The Implications of an illegal cattle trade

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One day after the general elections, on Thursday November 12, Jose Abelardo Mai told Jules Vasquez that, “As we were driving up to Belmopan a while ago, I got some texts asking us if they can export cattle and my response to them was yes, load the trucks and get the cattle out.” Mai was in fact not even sworn in as an area representative and much less as the Minister of Agriculture when he made an executive decision. On the following day, cattle farmers resumed the informal exportation via the Bullet Tree Area. There is no telling how many animals have been exported or much less how much tax revenue the Government of Belize has lost as a result of the maneuver. That however is the least of the concerns for the country of Belize.
Former Attorney General, Michael Peyrefitte explained that any responsible government cannot simply take the position of sending cattle out of the country without it being formalized. He explained that the move has international implications. He said that the Mexicans have told the Government of Belize in the past that 80% of the cattle that reaches Guatemala goes into Mexico. The concern is that under the United States Mexico Canada Agreement (USMCA), Mexicans should not engage or tolerate any illegal trade with either Belize or Guatemala. The reinvigorated informal cattle trade between Belize and Guatemala then, violates Mexico’s obligations under the USMCA.
A nonchalant Mai’s response to this was, “if there are restrictions on the Guatemalan part, that is a Guatemalan problem, it is not the Belizean problem.” Peyrefitte has a different view however. He states that, “if we continue to allow the illegal trade, it will hurt Mexico and if it hurts Mexico it will hurt Mexico’s relation with Belize.”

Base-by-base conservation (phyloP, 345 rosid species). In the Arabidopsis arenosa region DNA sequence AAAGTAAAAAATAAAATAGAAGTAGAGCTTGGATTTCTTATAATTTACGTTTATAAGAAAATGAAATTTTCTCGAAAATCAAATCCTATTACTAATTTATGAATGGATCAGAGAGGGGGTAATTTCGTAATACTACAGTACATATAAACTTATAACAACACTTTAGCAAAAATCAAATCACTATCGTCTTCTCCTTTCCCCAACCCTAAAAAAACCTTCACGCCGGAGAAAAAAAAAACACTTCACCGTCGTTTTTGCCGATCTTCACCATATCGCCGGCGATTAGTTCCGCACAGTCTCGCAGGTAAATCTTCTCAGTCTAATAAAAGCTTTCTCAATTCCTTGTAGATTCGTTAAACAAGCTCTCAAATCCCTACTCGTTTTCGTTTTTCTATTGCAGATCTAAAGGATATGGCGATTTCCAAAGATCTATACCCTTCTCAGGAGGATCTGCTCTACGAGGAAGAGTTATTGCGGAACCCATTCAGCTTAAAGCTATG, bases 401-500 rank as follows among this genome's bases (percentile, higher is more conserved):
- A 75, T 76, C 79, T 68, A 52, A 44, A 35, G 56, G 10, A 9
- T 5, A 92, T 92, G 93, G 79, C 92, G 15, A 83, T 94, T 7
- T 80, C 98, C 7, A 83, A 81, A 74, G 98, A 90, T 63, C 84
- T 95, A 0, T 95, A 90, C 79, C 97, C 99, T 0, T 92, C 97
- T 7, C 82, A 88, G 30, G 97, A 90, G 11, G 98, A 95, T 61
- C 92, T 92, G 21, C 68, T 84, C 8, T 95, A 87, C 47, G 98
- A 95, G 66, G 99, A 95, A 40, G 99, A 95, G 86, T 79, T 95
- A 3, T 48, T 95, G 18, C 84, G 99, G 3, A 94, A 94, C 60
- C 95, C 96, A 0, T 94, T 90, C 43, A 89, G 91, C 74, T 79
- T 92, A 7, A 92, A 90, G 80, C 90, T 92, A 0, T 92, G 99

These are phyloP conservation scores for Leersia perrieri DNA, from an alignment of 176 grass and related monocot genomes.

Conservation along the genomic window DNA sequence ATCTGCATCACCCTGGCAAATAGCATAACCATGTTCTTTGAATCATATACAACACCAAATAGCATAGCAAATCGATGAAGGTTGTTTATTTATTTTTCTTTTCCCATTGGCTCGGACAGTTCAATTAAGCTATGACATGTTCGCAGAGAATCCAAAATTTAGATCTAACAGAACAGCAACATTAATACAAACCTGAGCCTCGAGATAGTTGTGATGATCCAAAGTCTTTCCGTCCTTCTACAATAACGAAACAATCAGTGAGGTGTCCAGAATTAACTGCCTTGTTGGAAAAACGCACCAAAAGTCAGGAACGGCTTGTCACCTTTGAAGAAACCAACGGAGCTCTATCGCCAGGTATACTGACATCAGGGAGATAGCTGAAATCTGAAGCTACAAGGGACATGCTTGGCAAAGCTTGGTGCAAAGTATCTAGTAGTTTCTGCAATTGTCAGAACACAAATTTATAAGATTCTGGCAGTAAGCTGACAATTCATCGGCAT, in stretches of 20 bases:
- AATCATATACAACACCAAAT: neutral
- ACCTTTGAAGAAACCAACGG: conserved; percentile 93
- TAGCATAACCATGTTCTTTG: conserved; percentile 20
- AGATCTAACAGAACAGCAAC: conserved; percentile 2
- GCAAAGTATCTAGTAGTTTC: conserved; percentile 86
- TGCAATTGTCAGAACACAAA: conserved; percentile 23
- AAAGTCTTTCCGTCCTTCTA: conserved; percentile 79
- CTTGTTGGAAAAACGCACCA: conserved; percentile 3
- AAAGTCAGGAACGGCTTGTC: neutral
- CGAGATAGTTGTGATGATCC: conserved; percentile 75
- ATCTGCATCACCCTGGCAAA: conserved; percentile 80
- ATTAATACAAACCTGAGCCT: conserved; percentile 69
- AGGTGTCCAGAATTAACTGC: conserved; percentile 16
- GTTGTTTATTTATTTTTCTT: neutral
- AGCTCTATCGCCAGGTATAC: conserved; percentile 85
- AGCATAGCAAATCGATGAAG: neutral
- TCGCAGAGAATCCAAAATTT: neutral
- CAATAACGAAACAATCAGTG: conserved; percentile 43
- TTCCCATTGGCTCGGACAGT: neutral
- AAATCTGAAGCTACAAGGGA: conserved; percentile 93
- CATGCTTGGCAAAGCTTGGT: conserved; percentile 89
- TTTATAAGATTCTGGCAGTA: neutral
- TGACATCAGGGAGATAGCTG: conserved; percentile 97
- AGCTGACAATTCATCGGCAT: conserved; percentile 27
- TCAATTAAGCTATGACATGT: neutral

Outside of international relations being affected, there is the issue of taxation. With the way the trade is now happening, there is no accountability and no telling how many heads of cattle are being exported and the government receives no revenue by way of taxes. The informal cattle trade is estimated to yield over 70 million dollars in revenue of which the Government receives absolutely nothing.
The Covid-19 pandemic is another dimension which also needs to be taken into account. Currently, the land borders are closed and for the PUP government and Mai to not be sanctioning the free flow of cattle through unestablished points along the border it is going contrary to the Statutory Instrument which closed the borders in the first place. This allows for free movement of persons in trading points facilitating the spread of Covid-19. Those who interact with the Guatemalans then return into the country and to their communities increasing the risk of infections.
But there is more. Without accountability, there is no telling exactly how many heads of cattle are sent out and the farmers can engage in money laundering. They can claim any number by way of sales of cattle and with that any amount of revenue gained by this activity.